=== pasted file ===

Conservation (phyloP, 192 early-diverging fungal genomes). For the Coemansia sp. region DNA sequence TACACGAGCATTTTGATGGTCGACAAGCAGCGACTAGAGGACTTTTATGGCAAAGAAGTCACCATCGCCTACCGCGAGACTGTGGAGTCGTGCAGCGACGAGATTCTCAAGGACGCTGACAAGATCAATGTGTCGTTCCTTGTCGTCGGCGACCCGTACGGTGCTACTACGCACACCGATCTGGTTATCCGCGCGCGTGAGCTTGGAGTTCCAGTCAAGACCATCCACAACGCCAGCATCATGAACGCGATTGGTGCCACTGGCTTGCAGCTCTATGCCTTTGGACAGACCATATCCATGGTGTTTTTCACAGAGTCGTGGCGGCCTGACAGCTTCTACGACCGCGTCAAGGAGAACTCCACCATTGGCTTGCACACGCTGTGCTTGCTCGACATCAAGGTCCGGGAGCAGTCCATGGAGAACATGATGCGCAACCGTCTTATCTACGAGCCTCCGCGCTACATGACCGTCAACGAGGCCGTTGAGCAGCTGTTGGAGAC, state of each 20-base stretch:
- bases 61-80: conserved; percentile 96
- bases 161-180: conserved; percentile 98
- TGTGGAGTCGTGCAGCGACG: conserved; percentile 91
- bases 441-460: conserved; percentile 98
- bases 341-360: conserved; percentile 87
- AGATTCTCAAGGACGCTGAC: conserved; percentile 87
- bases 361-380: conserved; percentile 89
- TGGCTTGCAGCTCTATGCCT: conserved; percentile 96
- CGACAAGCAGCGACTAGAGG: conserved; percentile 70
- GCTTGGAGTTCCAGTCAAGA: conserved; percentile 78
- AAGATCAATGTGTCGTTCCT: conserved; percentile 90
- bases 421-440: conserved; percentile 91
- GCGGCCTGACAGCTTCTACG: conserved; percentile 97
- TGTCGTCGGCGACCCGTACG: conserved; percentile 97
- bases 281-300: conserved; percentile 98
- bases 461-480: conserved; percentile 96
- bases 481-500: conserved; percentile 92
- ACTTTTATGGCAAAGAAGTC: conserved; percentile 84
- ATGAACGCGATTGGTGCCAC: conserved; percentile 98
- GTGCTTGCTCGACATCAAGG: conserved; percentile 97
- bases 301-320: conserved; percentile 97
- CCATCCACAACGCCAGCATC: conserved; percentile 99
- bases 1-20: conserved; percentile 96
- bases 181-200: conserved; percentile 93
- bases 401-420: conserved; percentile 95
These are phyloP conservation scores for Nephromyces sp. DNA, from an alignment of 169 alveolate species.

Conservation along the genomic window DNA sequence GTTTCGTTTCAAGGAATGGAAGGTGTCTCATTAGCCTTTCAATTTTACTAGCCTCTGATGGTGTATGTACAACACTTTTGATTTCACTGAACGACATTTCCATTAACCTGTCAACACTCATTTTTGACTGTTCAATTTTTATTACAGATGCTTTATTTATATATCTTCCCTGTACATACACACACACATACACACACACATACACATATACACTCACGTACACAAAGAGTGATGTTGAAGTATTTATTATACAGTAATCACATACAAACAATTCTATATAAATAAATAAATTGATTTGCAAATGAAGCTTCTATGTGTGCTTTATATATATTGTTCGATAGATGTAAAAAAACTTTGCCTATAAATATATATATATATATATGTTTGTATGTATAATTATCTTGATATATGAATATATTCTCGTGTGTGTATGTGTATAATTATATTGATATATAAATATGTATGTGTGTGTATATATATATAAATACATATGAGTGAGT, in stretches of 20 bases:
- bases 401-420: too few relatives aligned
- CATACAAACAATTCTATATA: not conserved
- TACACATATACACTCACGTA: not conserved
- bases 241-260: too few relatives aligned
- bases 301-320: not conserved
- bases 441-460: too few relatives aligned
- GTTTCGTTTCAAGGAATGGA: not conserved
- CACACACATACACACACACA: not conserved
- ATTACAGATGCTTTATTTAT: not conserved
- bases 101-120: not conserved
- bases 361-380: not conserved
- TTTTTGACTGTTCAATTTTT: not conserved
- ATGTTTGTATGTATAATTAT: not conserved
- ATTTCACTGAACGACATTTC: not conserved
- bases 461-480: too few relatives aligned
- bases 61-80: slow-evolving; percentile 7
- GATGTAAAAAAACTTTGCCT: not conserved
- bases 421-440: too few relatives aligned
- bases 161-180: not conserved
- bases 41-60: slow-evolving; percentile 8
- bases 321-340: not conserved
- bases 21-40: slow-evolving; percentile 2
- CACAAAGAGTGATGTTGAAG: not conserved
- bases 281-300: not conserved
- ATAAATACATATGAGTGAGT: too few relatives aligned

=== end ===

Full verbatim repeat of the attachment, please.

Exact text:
Conservation (phyloP, 192 early-diverging fungal genomes). For the Coemansia sp. region DNA sequence TACACGAGCATTTTGATGGTCGACAAGCAGCGACTAGAGGACTTTTATGGCAAAGAAGTCACCATCGCCTACCGCGAGACTGTGGAGTCGTGCAGCGACGAGATTCTCAAGGACGCTGACAAGATCAATGTGTCGTTCCTTGTCGTCGGCGACCCGTACGGTGCTACTACGCACACCGATCTGGTTATCCGCGCGCGTGAGCTTGGAGTTCCAGTCAAGACCATCCACAACGCCAGCATCATGAACGCGATTGGTGCCACTGGCTTGCAGCTCTATGCCTTTGGACAGACCATATCCATGGTGTTTTTCACAGAGTCGTGGCGGCCTGACAGCTTCTACGACCGCGTCAAGGAGAACTCCACCATTGGCTTGCACACGCTGTGCTTGCTCGACATCAAGGTCCGGGAGCAGTCCATGGAGAACATGATGCGCAACCGTCTTATCTACGAGCCTCCGCGCTACATGACCGTCAACGAGGCCGTTGAGCAGCTGTTGGAGAC, state of each 20-base stretch:
- bases 61-80: conserved; percentile 96
- bases 161-180: conserved; percentile 98
- TGTGGAGTCGTGCAGCGACG: conserved; percentile 91
- bases 441-460: conserved; percentile 98
- bases 341-360: conserved; percentile 87
- AGATTCTCAAGGACGCTGAC: conserved; percentile 87
- bases 361-380: conserved; percentile 89
- TGGCTTGCAGCTCTATGCCT: conserved; percentile 96
- CGACAAGCAGCGACTAGAGG: conserved; percentile 70
- GCTTGGAGTTCCAGTCAAGA: conserved; percentile 78
- AAGATCAATGTGTCGTTCCT: conserved; percentile 90
- bases 421-440: conserved; percentile 91
- GCGGCCTGACAGCTTCTACG: conserved; percentile 97
- TGTCGTCGGCGACCCGTACG: conserved; percentile 97
- bases 281-300: conserved; percentile 98
- bases 461-480: conserved; percentile 96
- bases 481-500: conserved; percentile 92
- ACTTTTATGGCAAAGAAGTC: conserved; percentile 84
- ATGAACGCGATTGGTGCCAC: conserved; percentile 98
- GTGCTTGCTCGACATCAAGG: conserved; percentile 97
- bases 301-320: conserved; percentile 97
- CCATCCACAACGCCAGCATC: conserved; percentile 99
- bases 1-20: conserved; percentile 96
- bases 181-200: conserved; percentile 93
- bases 401-420: conserved; percentile 95
These are phyloP conservation scores for Nephromyces sp. DNA, from an alignment of 169 alveolate species.

Conservation along the genomic window DNA sequence GTTTCGTTTCAAGGAATGGAAGGTGTCTCATTAGCCTTTCAATTTTACTAGCCTCTGATGGTGTATGTACAACACTTTTGATTTCACTGAACGACATTTCCATTAACCTGTCAACACTCATTTTTGACTGTTCAATTTTTATTACAGATGCTTTATTTATATATCTTCCCTGTACATACACACACACATACACACACACATACACATATACACTCACGTACACAAAGAGTGATGTTGAAGTATTTATTATACAGTAATCACATACAAACAATTCTATATAAATAAATAAATTGATTTGCAAATGAAGCTTCTATGTGTGCTTTATATATATTGTTCGATAGATGTAAAAAAACTTTGCCTATAAATATATATATATATATATGTTTGTATGTATAATTATCTTGATATATGAATATATTCTCGTGTGTGTATGTGTATAATTATATTGATATATAAATATGTATGTGTGTGTATATATATATAAATACATATGAGTGAGT, in stretches of 20 bases:
- bases 401-420: too few relatives aligned
- CATACAAACAATTCTATATA: not conserved
- TACACATATACACTCACGTA: not conserved
- bases 241-260: too few relatives aligned
- bases 301-320: not conserved
- bases 441-460: too few relatives aligned
- GTTTCGTTTCAAGGAATGGA: not conserved
- CACACACATACACACACACA: not conserved
- ATTACAGATGCTTTATTTAT: not conserved
- bases 101-120: not conserved
- bases 361-380: not conserved
- TTTTTGACTGTTCAATTTTT: not conserved
- ATGTTTGTATGTATAATTAT: not conserved
- ATTTCACTGAACGACATTTC: not conserved
- bases 461-480: too few relatives aligned
- bases 61-80: slow-evolving; percentile 7
- GATGTAAAAAAACTTTGCCT: not conserved
- bases 421-440: too few relatives aligned
- bases 161-180: not conserved
- bases 41-60: slow-evolving; percentile 8
- bases 321-340: not conserved
- bases 21-40: slow-evolving; percentile 2
- CACAAAGAGTGATGTTGAAG: not conserved
- bases 281-300: not conserved
- ATAAATACATATGAGTGAGT: too few relatives aligned